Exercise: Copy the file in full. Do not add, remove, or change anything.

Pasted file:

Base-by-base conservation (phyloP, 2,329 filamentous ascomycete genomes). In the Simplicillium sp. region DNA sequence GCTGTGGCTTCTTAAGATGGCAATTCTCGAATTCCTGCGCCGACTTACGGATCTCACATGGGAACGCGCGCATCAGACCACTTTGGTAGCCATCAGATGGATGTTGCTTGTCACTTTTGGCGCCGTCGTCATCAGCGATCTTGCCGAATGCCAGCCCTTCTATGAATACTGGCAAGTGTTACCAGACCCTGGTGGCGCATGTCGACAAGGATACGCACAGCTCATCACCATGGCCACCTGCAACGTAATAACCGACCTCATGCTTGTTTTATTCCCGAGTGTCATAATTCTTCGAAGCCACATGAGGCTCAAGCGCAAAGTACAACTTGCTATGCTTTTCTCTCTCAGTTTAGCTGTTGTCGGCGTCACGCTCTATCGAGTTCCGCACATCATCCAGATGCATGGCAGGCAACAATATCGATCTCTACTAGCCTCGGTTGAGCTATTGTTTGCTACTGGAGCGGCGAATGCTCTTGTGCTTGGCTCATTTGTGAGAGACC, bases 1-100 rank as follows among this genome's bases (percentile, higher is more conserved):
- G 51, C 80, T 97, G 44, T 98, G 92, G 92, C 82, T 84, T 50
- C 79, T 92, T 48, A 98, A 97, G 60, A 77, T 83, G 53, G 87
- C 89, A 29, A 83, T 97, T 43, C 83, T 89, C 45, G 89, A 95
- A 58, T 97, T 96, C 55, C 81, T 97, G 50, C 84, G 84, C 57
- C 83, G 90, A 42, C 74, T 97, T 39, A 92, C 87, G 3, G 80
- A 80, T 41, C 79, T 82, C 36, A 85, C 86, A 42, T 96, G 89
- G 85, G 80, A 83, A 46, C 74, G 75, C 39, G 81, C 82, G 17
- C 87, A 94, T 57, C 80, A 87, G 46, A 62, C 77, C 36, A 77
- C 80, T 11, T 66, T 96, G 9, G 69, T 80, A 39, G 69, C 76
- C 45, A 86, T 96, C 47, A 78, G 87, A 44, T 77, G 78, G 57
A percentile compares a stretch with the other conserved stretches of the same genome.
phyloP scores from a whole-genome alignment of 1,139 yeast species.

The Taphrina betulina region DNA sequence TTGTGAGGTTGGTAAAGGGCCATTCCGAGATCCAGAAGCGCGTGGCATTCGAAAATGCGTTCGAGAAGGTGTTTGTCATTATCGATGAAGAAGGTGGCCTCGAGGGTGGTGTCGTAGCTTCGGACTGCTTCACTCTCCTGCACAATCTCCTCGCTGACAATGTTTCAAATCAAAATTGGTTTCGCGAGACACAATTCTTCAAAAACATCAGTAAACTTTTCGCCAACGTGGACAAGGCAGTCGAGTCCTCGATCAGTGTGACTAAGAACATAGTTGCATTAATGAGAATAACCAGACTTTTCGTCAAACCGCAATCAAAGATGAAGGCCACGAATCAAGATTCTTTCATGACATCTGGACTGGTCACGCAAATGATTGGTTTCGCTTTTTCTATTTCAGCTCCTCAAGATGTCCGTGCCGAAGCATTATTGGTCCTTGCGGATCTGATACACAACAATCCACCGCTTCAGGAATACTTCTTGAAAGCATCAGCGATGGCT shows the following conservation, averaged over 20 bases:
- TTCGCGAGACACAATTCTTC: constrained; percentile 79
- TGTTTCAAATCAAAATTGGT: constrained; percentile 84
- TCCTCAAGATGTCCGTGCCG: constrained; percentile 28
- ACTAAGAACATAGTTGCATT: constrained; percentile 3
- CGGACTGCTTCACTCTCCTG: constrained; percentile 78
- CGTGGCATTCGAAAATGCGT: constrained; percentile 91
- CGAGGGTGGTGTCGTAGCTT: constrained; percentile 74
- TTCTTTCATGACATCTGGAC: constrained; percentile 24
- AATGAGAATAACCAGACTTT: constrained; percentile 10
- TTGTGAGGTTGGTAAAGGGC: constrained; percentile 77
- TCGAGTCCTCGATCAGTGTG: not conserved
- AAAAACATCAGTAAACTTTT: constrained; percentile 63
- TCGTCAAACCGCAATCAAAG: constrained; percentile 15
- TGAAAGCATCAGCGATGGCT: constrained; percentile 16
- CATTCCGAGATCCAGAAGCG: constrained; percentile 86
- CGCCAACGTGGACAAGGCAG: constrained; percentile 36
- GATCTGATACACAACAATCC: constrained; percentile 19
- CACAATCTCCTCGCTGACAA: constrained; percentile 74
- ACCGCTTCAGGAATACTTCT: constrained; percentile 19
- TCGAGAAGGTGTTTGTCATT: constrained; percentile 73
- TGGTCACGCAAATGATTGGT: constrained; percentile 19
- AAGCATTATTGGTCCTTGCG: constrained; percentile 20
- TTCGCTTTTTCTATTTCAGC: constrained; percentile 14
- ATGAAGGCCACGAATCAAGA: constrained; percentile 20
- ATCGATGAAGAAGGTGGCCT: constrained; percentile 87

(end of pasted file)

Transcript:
Base-by-base conservation (phyloP, 2,329 filamentous ascomycete genomes). In the Simplicillium sp. region DNA sequence GCTGTGGCTTCTTAAGATGGCAATTCTCGAATTCCTGCGCCGACTTACGGATCTCACATGGGAACGCGCGCATCAGACCACTTTGGTAGCCATCAGATGGATGTTGCTTGTCACTTTTGGCGCCGTCGTCATCAGCGATCTTGCCGAATGCCAGCCCTTCTATGAATACTGGCAAGTGTTACCAGACCCTGGTGGCGCATGTCGACAAGGATACGCACAGCTCATCACCATGGCCACCTGCAACGTAATAACCGACCTCATGCTTGTTTTATTCCCGAGTGTCATAATTCTTCGAAGCCACATGAGGCTCAAGCGCAAAGTACAACTTGCTATGCTTTTCTCTCTCAGTTTAGCTGTTGTCGGCGTCACGCTCTATCGAGTTCCGCACATCATCCAGATGCATGGCAGGCAACAATATCGATCTCTACTAGCCTCGGTTGAGCTATTGTTTGCTACTGGAGCGGCGAATGCTCTTGTGCTTGGCTCATTTGTGAGAGACC, bases 1-100 rank as follows among this genome's bases (percentile, higher is more conserved):
- G 51, C 80, T 97, G 44, T 98, G 92, G 92, C 82, T 84, T 50
- C 79, T 92, T 48, A 98, A 97, G 60, A 77, T 83, G 53, G 87
- C 89, A 29, A 83, T 97, T 43, C 83, T 89, C 45, G 89, A 95
- A 58, T 97, T 96, C 55, C 81, T 97, G 50, C 84, G 84, C 57
- C 83, G 90, A 42, C 74, T 97, T 39, A 92, C 87, G 3, G 80
- A 80, T 41, C 79, T 82, C 36, A 85, C 86, A 42, T 96, G 89
- G 85, G 80, A 83, A 46, C 74, G 75, C 39, G 81, C 82, G 17
- C 87, A 94, T 57, C 80, A 87, G 46, A 62, C 77, C 36, A 77
- C 80, T 11, T 66, T 96, G 9, G 69, T 80, A 39, G 69, C 76
- C 45, A 86, T 96, C 47, A 78, G 87, A 44, T 77, G 78, G 57
A percentile compares a stretch with the other conserved stretches of the same genome.
phyloP scores from a whole-genome alignment of 1,139 yeast species.

The Taphrina betulina region DNA sequence TTGTGAGGTTGGTAAAGGGCCATTCCGAGATCCAGAAGCGCGTGGCATTCGAAAATGCGTTCGAGAAGGTGTTTGTCATTATCGATGAAGAAGGTGGCCTCGAGGGTGGTGTCGTAGCTTCGGACTGCTTCACTCTCCTGCACAATCTCCTCGCTGACAATGTTTCAAATCAAAATTGGTTTCGCGAGACACAATTCTTCAAAAACATCAGTAAACTTTTCGCCAACGTGGACAAGGCAGTCGAGTCCTCGATCAGTGTGACTAAGAACATAGTTGCATTAATGAGAATAACCAGACTTTTCGTCAAACCGCAATCAAAGATGAAGGCCACGAATCAAGATTCTTTCATGACATCTGGACTGGTCACGCAAATGATTGGTTTCGCTTTTTCTATTTCAGCTCCTCAAGATGTCCGTGCCGAAGCATTATTGGTCCTTGCGGATCTGATACACAACAATCCACCGCTTCAGGAATACTTCTTGAAAGCATCAGCGATGGCT shows the following conservation, averaged over 20 bases:
- TTCGCGAGACACAATTCTTC: constrained; percentile 79
- TGTTTCAAATCAAAATTGGT: constrained; percentile 84
- TCCTCAAGATGTCCGTGCCG: constrained; percentile 28
- ACTAAGAACATAGTTGCATT: constrained; percentile 3
- CGGACTGCTTCACTCTCCTG: constrained; percentile 78
- CGTGGCATTCGAAAATGCGT: constrained; percentile 91
- CGAGGGTGGTGTCGTAGCTT: constrained; percentile 74
- TTCTTTCATGACATCTGGAC: constrained; percentile 24
- AATGAGAATAACCAGACTTT: constrained; percentile 10
- TTGTGAGGTTGGTAAAGGGC: constrained; percentile 77
- TCGAGTCCTCGATCAGTGTG: not conserved
- AAAAACATCAGTAAACTTTT: constrained; percentile 63
- TCGTCAAACCGCAATCAAAG: constrained; percentile 15
- TGAAAGCATCAGCGATGGCT: constrained; percentile 16
- CATTCCGAGATCCAGAAGCG: constrained; percentile 86
- CGCCAACGTGGACAAGGCAG: constrained; percentile 36
- GATCTGATACACAACAATCC: constrained; percentile 19
- CACAATCTCCTCGCTGACAA: constrained; percentile 74
- ACCGCTTCAGGAATACTTCT: constrained; percentile 19
- TCGAGAAGGTGTTTGTCATT: constrained; percentile 73
- TGGTCACGCAAATGATTGGT: constrained; percentile 19
- AAGCATTATTGGTCCTTGCG: constrained; percentile 20
- TTCGCTTTTTCTATTTCAGC: constrained; percentile 14
- ATGAAGGCCACGAATCAAGA: constrained; percentile 20
- ATCGATGAAGAAGGTGGCCT: constrained; percentile 87